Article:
Ice Cream Trucker

Yeah, so ice cream trucks creep me the heck out, so I thought since they creep me out, maybe they could make a good horror story. This is where it went and died.


He dug his teeth into the other man’s shoulder so hard his jaw popped. Round bone slipped beneath his incisors, slick with tendon and wet with blood and joint juice.

And tore.

Arm and muscle streamed out in ribbons, framed with nail-on-chalkboard screams of agony. A grown man shouldn’t be able to reach that pitch.

Claws buried deep into flesh. Fat and gristle gave way like jello. Muscle like a dull knife through steak. And all of it ever wet.

The man’s body toppled back, but he didn’t stop there. The moment his soled feet hit the ground, he scooped up under the poor sods rib cage and tossed him with a roar that made his very toes vibrate. It arched high, as though he’d tossed a bag of leaves, but fell with a splat and snap of skull on stone.

In the stillness that followed, he breathed deep of the taste of blood in his mouth, growling deep in his chest, relishing in the pleasurable memory of the way all his muscles had pulled in tandem to rear his head back and how easy the arm had followed. His muscles still twitched with excitement. He saw himself running without tiring, tearing into limb after limb, all of it spray away into rainbows of brilliant scarlet. His fingers grasping and holding in place with all the satisfaction of a stiff back finally popping into place.

Eventually, his senses returned. His heartbeat slowed, his pants quieted, and the red bled out from his vision, taking with it the heady pound in his head. He blinked slowly, tracing the limp line of the dead man’s body, including the arm hanging on by only the skin of its armpit. The ball of the joint glistened white against the dark, seeping flesh.

He closed his eyes and spat out to the side.

“That’s right,” he whispered. “Ease on down. That’s it.”

Only after he’d focused on the Breath of Calm and mentally hugged in the silence to his hot insides did the urge to run off and tear apart the world die down, allowing a gut-turning nausea to take its place. Uncomfortable, but a much more human reaction.

He fell to his haunches, tore at his hair, and allowed himself a high, keening moan of grief.


“You’ve got to meet this guy, he’s so cool! He gives away free ice cream, you can at least appreciate that, right?”

Annie paused mid-computation and narrowed her eyes, but Aaron didn’t falter or grow suspicious.

“He’s giving kids free ice cream?” she said lowly.

Despite the obvious threat of displeasure, Aaron rolled his eyes in exasperation.

“Oh, come on, Annie, he’s not some sort of pedophile. It’s just a marketing ploy.”

“I’ll be the judge of that.”

“Does that mean you’re coming?”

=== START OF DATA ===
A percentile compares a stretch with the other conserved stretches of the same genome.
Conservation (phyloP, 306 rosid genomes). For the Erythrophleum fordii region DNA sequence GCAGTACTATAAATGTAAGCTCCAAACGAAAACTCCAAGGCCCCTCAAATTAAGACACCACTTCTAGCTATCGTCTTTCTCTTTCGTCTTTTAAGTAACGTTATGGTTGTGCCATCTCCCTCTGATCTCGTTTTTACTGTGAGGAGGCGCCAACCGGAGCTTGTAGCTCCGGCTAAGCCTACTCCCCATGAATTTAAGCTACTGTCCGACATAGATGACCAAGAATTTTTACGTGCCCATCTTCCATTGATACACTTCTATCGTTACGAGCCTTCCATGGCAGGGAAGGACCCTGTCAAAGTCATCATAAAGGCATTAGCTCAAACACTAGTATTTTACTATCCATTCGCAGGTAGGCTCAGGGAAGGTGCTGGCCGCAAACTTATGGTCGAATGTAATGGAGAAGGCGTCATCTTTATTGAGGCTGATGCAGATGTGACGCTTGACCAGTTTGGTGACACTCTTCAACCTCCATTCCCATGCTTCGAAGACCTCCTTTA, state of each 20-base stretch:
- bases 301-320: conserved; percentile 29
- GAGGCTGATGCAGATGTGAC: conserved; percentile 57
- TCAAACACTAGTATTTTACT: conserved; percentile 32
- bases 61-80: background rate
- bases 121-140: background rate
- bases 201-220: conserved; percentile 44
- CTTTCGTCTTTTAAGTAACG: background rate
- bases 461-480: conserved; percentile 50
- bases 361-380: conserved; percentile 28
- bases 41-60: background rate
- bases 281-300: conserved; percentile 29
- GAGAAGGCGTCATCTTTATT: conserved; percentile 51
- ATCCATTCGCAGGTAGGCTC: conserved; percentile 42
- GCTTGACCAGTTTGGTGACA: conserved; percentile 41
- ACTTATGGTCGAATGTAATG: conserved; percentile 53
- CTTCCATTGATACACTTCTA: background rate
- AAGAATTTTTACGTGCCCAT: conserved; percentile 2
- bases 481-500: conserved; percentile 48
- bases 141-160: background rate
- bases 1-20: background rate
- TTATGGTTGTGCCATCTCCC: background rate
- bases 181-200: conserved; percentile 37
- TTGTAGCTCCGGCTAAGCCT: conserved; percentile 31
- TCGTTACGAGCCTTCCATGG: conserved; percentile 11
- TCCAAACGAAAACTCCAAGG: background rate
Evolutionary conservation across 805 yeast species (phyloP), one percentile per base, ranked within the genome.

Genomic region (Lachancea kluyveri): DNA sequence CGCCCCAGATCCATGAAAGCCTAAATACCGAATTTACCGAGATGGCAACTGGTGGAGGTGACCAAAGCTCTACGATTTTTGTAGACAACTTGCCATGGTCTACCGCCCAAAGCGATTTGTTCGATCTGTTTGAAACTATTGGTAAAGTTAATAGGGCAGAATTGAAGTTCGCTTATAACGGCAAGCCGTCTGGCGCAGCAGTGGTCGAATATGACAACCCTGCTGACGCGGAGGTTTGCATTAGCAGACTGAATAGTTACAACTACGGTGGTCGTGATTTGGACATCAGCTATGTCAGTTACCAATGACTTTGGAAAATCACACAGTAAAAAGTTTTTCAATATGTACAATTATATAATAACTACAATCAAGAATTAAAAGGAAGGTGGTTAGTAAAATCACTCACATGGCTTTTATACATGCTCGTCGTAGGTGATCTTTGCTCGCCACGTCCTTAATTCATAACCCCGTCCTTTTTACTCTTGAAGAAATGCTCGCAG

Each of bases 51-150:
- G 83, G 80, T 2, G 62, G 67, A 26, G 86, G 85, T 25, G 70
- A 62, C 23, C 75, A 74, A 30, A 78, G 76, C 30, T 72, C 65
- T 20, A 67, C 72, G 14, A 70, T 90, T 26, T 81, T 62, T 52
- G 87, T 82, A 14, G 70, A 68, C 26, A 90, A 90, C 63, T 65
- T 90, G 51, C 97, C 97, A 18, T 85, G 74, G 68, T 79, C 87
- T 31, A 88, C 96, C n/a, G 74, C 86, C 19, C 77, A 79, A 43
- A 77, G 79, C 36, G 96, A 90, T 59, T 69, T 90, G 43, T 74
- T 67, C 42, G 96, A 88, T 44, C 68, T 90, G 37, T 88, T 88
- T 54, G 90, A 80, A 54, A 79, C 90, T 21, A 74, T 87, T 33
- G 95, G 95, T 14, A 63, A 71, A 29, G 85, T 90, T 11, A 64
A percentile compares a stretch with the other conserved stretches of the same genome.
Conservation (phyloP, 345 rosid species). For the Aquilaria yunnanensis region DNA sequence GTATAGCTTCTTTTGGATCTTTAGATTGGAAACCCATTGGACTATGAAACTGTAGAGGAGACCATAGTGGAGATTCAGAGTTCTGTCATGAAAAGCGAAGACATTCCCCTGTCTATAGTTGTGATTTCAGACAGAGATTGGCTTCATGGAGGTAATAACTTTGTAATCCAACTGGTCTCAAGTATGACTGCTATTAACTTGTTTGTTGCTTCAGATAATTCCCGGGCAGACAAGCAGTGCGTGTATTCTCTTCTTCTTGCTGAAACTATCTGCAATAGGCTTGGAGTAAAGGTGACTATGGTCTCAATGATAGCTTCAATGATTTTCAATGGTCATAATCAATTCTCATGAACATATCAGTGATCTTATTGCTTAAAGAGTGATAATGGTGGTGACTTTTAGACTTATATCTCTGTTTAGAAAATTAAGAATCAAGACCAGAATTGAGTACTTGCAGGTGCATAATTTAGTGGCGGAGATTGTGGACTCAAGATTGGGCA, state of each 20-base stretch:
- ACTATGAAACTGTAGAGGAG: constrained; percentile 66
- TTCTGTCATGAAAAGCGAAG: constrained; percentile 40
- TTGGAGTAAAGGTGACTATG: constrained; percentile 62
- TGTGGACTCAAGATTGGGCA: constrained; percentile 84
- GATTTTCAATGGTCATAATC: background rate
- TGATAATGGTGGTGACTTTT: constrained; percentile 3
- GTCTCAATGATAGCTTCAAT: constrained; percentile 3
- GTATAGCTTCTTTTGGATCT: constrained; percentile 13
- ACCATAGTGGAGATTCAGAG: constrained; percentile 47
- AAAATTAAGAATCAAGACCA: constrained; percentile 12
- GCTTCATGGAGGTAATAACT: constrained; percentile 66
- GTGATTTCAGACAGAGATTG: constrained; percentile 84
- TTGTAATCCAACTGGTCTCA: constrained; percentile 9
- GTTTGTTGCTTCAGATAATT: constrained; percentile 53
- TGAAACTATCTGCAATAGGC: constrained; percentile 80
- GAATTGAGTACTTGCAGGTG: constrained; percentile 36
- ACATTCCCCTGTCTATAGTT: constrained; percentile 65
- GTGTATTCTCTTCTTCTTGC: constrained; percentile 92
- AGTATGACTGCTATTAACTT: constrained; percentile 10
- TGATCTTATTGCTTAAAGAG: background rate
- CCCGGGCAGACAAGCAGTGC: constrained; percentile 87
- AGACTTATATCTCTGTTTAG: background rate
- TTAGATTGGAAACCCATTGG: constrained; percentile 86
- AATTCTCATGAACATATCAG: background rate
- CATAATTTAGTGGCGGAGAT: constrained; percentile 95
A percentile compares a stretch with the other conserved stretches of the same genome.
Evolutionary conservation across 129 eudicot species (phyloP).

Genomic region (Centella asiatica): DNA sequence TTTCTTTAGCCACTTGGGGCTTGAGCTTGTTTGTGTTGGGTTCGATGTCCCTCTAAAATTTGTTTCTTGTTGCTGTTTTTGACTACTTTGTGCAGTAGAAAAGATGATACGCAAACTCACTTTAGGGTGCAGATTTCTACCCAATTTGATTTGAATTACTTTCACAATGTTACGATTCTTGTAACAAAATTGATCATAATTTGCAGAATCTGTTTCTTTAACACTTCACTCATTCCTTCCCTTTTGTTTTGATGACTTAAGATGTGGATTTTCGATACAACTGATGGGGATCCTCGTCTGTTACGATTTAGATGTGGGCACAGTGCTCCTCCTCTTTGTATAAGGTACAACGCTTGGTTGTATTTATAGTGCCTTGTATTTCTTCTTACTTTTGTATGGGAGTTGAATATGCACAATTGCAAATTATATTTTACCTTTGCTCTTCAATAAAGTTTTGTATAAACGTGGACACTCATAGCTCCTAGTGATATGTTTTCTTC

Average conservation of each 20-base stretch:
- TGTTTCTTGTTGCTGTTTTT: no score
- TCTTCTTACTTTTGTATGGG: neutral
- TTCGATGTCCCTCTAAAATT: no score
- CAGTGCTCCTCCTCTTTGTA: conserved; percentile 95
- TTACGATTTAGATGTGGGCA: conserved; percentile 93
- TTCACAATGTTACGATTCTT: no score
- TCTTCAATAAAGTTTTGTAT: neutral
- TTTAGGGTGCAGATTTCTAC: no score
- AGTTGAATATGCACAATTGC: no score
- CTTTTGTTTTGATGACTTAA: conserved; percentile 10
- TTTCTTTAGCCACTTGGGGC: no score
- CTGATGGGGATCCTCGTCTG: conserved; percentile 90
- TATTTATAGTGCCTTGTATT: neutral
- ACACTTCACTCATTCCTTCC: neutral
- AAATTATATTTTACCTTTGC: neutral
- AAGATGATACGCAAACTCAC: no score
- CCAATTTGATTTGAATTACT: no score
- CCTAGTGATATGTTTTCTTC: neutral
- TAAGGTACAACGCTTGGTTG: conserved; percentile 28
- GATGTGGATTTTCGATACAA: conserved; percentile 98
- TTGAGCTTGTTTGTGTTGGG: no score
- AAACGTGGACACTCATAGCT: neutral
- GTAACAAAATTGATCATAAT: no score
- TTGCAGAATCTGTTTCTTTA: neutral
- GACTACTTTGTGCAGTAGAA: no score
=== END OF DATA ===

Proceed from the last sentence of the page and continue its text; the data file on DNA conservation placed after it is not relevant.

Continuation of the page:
She let out an irritated huff. “Did you have to come now? Calculus is kicking my butt.”

“The fact that you’re even in Calculus,” he started, before breaking off with a shake of his head. “Just come on already before he leaves.”

“I can’t believe you guys,” but she was already standing up, grabbing her coat. “Why is there even an ice cream truck in business this time of year?”

“Hell if I know.”


Heck, fine. You know there’s no difference.”

“Don’t make me spank you.”

“I’m thirteen years old!”

“And I can still put you over my knee, so mush! Before I change my mind.”

But they already had their shoes on and were half-way out the door as it is. The shabby, empty apartment didn’t put up a fuss in letting them go.

She saw the white, ice-cream topped truck the moment she stepped off the stairs. Thank the gods it had turned off its creepy, tinkling tunes before hand, or she may have just told Aaron to head back inside before heading out on a warpath to collect the rest of her siblings, which were gathered about it licking various ice cream treats like it wasn’t thirty something degrees outside.

“Okay, don’t go jumping down his throat when you see him—“

“That just makes me worry more.”

“He’s not some old creep, okay? He’s actually really funny and grouchy and mean—totally not pedophile material.”

“That isn’t helping me feel better. Why I let you all out in the first place—I thought you were just going to buy your ice cream and hike back. What happened to the whole ‘don’t take candy from strangers’ crap?”

Aaron just rolled his moss colored eyes. He was doing that so often now a days she was half tempted to whack him upside the head the next time he did it. Seriously, copping an attitude and treating her concerns about their safety like it was nothing. If she didn’t worry, no one would, didn’t they get that?

The parking lot they crossed was almost more tar than asphalt, and the parking lines were all but non-existent. At least the dead grass hadn’t escaped the confines of the crumbling cement hedge. It crunched beneath her boots.

“I want the doggy!” cried a little girl, who couldn’t be more than six.

“Three bucks,” said a low, tired, and entirely unaffected voice.

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